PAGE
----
Posts Tagged Dutch

Dutch Capitalism – not always very capitalistic

A Chinese colleague of mine once claimed that Maoism (a form of communism) is better implemented in the Netherlands than China. I don’t know enough about Maoism to be able to argue for or against this, but sometimes the Dutch system of capitalism is very anti-capitalistic. Take, for instance, a practice known as “koopzondagen”.

These are Sundays on which shops open for business. Until recently I just thought shops chose to be closed on Sundays, except for the koopzondagen. In Amsterdam this appears to be the case. But it is not so in the rest of the country. Local governments (or municipalities – I am not sure which) have the power to regulate whether shops can open on Sundays or not. Thus it is that in Tilburg there have been shops opening on Sundays despite this not being allowed (after some debate it has been decided to allow them to open).

I could hardly believe it when I heard this. Why would you not allow shops to open on Sundays? If you are of certain (dogmatic) religious bent you could argue that it respects the Sabbath. But Dutch people are not. Perhaps it is a legacy of the Dutch religious past that they have not done away with yet.

A country that values the freedoms of its people and its economy (as the Dutch do) cannot allow such a nonsensical system to continue. There are many consumers that would  like to shop on Sundays, many shops that would like the freedom to open on Sundays and many people willing to work on Sundays. Everybody benefits. Many shops may choose to stay closed on Sundays and this is fine. But it should be their choice.

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100_4048 100_4040 100_4026 100_4058 100_4018 100_4012I attended “Carnaval” this weekend, which is basically a huge party in February, celebrated in the South of the Netherlands. The South of the Netherlands is (of course) historically Catholic. Carnaval is meant to be a big party before the fasting of Lent (like Shrove Tuesday, I suppose). Of course in the Netherlands (almost) no one is religious so it is basically just a big excuse to party.

It is, however, a singular party. People dress up in insane costumes (I was a Viking with a saxophone) and there is a big parade with massive floats. My photos do not do justice to the size of these floats. Some seemed to be three stories high and they all had moving parts and blasted “foutmuziek” so my eardrums nearly burst. I awe at the amount of planning and dedication that had to go into these things.

The towns where I went get new names specially for Carnaval season, for instance Prinsenbeek, a small town near Breda, is known as “Boemeldonck”. The best parade is in Prinsenbeek rather than the larger city of Breda. Carnaval is a festival for country folk.

As with any festival, alcohol is paramount. Many of the floats were beer-themed. (Others were lewd. Some bordered on improper – for instance making fun of the church. They were all quite fun, and I do not think there was any ill intent). Many of course use the festival as an opportunity to drink more than anything else. I missed this part of Carnaval (by choice) and I instead have the memory of a fun time with some crazily dressed Dutchies.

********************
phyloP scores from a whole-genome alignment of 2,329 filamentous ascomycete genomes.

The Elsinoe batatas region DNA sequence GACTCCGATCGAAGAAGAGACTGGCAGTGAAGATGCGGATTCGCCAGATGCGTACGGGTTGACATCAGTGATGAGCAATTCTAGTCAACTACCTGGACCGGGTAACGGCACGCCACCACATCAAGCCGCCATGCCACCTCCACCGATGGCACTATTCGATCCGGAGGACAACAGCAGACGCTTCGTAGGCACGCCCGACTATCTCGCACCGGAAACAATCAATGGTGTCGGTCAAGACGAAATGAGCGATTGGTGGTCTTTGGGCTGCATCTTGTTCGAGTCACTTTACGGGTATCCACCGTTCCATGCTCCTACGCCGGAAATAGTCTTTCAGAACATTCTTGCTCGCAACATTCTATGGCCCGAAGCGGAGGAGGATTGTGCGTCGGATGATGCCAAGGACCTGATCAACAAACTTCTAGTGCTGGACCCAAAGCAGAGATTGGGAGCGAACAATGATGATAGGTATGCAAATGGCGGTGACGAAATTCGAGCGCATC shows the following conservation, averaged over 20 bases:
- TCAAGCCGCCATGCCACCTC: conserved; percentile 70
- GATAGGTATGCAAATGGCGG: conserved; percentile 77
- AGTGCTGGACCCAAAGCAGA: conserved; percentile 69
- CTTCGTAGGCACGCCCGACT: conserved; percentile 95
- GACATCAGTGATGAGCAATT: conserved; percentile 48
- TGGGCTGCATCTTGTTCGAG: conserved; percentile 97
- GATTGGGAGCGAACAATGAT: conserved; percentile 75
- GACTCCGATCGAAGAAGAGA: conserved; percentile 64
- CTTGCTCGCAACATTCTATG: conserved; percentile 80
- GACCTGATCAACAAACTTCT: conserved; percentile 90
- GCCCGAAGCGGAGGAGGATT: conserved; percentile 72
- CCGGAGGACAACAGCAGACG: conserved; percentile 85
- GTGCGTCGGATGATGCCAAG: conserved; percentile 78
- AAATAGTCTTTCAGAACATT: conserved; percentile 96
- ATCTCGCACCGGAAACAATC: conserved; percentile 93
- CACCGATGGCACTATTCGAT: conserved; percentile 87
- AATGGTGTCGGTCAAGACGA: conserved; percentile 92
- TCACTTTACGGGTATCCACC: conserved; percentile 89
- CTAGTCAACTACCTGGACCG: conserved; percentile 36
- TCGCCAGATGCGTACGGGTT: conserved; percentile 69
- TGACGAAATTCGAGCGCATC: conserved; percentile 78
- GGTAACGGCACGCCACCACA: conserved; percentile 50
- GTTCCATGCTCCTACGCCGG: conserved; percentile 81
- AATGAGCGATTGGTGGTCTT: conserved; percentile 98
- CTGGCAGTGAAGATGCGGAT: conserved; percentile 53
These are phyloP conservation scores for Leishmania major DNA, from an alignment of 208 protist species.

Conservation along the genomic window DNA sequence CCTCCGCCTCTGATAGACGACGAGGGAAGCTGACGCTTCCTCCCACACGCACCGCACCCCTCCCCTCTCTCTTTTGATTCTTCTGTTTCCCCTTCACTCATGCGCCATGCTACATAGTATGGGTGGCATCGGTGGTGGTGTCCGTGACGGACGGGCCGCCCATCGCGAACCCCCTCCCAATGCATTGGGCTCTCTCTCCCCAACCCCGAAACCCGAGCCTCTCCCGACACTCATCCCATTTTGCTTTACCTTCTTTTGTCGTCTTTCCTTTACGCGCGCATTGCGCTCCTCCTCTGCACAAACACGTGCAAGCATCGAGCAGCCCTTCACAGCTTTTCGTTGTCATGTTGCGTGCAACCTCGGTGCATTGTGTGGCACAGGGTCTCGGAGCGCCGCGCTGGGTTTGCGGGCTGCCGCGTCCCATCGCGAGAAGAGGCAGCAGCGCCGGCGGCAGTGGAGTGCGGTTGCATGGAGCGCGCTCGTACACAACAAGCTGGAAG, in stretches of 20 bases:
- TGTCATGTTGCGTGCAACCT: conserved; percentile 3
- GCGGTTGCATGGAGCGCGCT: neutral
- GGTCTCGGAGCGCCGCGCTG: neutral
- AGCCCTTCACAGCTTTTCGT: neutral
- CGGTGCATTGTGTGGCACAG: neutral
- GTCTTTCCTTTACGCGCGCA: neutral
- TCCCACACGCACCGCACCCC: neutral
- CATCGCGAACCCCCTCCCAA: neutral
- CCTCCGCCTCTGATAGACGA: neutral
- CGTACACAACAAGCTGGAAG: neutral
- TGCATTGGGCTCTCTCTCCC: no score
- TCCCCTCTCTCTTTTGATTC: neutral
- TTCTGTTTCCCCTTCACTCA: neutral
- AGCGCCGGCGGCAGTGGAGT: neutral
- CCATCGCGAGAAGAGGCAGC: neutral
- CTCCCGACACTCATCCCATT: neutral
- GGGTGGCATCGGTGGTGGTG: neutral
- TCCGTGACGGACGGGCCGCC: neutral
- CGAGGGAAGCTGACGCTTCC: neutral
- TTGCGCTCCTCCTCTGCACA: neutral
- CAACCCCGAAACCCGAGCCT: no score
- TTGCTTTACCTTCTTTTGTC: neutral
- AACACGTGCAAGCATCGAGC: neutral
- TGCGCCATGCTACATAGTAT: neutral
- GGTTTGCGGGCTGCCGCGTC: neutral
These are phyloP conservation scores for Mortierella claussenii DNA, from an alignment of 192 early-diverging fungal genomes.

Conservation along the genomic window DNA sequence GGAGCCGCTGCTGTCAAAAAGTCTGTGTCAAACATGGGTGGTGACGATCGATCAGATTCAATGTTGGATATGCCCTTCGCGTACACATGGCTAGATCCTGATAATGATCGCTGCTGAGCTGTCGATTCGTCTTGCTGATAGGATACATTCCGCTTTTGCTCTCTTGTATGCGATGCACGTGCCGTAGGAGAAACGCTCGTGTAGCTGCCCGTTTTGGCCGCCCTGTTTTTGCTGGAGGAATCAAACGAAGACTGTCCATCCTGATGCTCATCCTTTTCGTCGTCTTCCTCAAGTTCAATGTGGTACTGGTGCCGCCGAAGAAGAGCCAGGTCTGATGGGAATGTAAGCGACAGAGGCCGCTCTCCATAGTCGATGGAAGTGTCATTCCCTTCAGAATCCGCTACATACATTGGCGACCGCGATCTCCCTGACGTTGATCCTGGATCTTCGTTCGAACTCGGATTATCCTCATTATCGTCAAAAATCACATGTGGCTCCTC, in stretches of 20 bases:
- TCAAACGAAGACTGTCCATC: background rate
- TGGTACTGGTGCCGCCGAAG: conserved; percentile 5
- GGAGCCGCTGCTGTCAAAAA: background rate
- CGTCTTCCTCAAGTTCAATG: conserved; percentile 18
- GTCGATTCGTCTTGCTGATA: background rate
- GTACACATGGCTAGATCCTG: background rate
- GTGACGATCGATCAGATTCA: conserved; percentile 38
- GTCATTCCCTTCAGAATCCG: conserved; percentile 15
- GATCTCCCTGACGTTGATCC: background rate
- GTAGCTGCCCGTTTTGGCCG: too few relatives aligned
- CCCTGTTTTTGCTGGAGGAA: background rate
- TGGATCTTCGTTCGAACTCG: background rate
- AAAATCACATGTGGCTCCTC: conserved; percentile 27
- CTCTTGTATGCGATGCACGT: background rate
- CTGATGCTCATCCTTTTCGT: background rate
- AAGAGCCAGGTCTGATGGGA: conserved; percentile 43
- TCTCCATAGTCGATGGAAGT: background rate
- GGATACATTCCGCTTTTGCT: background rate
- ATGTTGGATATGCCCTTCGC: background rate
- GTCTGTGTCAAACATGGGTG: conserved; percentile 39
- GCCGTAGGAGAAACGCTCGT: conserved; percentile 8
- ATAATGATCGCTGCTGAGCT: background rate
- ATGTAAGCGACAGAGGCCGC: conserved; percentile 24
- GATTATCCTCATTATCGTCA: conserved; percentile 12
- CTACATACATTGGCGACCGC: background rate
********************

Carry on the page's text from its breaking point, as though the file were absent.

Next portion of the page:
While having fun and walking through town I did notice the remnants of the religion that this festival came out of: A Catholic church and some posters advertising the love of Jesus. Wouldn’t it be awesome if people could celebrate with love of God and with love for each other? The latter I experienced first-hand.  I am most grateful for the residents of Breda and Prinsenbeek who hosted me – they were most gracious and loving. I hope that the love of God will return in time. I also hope that Carnaval retains its risqué yet fun-loving quality. It seems more sincere that way.

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The awkward kindness of strangers

Sometimes being kind can be really hard – or at the very least extremely awkward. Take for instance, the case when someone has food in their teeth, or worse, when a man’s fly is undone.  I remember once being asked (when I was in school) to tell a man older than I that the latter was the case with him. I think my face was flushed red with embarrassment. It would have been easier to just do nothing.

Very recently, I found myself in the embarrassing situation of being informed  (in public) by another man – whom I did not know – that in fact my own fly was undone. The man was Dutch and I did not understand him at first, but I got the point when he started gesturing.

I am grateful to this man. I do not know if it was a hard or awkward thing for him to do. Dutch people are remarkably direct and unashamed – perhaps this was just another sign of this. I do know this: to be kind we must sometimes overcome our own inertia, our irrational fears, face some personal discomfort. How much kindness is never done just because it is easier not to?

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